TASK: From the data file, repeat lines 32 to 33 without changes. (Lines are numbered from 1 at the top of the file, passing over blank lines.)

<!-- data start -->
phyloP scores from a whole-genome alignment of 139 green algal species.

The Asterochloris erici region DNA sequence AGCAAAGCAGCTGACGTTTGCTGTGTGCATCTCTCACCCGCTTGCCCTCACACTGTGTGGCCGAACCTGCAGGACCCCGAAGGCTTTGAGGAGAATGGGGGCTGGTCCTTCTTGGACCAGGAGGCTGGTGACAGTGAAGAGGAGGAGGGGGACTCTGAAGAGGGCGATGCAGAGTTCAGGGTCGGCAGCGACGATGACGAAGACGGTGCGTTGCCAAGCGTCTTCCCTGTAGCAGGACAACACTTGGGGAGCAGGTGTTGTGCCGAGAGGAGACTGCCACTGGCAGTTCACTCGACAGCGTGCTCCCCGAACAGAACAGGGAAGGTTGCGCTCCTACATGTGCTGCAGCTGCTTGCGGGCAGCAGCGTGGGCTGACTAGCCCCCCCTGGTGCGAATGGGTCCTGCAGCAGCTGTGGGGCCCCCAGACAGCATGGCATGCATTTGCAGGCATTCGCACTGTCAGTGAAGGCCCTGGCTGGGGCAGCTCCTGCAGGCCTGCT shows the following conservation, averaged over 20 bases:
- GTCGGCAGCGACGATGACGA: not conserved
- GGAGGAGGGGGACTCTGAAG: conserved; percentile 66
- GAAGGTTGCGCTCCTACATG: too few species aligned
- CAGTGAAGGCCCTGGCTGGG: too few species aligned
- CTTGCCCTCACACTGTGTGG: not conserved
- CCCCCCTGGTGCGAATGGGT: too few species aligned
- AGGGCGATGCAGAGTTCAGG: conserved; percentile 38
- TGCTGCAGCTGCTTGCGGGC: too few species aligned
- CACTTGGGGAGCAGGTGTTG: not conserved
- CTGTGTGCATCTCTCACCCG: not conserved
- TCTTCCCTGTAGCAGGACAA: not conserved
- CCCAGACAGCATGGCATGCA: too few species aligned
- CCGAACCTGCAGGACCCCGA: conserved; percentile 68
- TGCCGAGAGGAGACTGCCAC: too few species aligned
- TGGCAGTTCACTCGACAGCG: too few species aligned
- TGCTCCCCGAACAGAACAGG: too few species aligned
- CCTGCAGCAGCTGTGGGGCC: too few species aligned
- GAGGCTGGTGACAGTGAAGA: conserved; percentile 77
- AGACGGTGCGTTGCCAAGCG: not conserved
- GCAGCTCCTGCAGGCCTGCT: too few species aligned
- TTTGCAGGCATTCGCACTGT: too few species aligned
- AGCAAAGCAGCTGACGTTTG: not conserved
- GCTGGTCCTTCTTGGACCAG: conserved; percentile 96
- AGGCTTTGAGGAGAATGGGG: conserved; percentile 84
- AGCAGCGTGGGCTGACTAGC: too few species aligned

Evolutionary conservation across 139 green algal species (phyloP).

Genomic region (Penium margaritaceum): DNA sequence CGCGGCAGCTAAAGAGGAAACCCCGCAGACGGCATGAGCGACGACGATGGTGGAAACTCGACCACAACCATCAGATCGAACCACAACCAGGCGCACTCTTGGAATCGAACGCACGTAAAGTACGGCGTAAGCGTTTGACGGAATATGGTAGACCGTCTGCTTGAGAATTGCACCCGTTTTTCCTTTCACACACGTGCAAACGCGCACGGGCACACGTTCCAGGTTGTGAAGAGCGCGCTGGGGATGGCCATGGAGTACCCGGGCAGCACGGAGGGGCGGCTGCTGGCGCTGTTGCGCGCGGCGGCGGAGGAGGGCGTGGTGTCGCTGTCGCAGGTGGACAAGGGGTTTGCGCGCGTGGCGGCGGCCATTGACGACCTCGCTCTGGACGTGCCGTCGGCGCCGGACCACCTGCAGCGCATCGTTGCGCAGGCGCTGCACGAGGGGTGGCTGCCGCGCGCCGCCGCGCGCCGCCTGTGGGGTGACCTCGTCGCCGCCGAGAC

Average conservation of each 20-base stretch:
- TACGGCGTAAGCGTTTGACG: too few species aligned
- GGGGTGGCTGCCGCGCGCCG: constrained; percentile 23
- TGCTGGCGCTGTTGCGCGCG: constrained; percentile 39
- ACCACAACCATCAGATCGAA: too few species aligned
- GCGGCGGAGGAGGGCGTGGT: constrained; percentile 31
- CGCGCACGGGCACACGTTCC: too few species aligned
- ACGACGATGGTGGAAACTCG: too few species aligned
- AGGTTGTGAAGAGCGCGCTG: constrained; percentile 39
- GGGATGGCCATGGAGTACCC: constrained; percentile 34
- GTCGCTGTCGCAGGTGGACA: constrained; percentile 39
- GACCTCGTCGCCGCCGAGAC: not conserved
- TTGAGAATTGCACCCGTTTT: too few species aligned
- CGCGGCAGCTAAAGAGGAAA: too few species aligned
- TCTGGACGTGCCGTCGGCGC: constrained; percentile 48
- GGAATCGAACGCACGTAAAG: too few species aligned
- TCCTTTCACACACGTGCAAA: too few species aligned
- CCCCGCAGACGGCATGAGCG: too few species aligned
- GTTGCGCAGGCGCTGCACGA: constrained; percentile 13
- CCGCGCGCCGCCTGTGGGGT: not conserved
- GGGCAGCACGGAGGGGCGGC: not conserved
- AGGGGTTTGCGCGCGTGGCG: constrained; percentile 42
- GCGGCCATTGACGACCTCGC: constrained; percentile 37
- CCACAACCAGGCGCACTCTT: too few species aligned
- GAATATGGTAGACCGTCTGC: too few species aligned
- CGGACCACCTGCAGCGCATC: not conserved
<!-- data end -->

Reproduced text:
- GGGGTGGCTGCCGCGCGCCG: constrained; percentile 23
- TGCTGGCGCTGTTGCGCGCG: constrained; percentile 39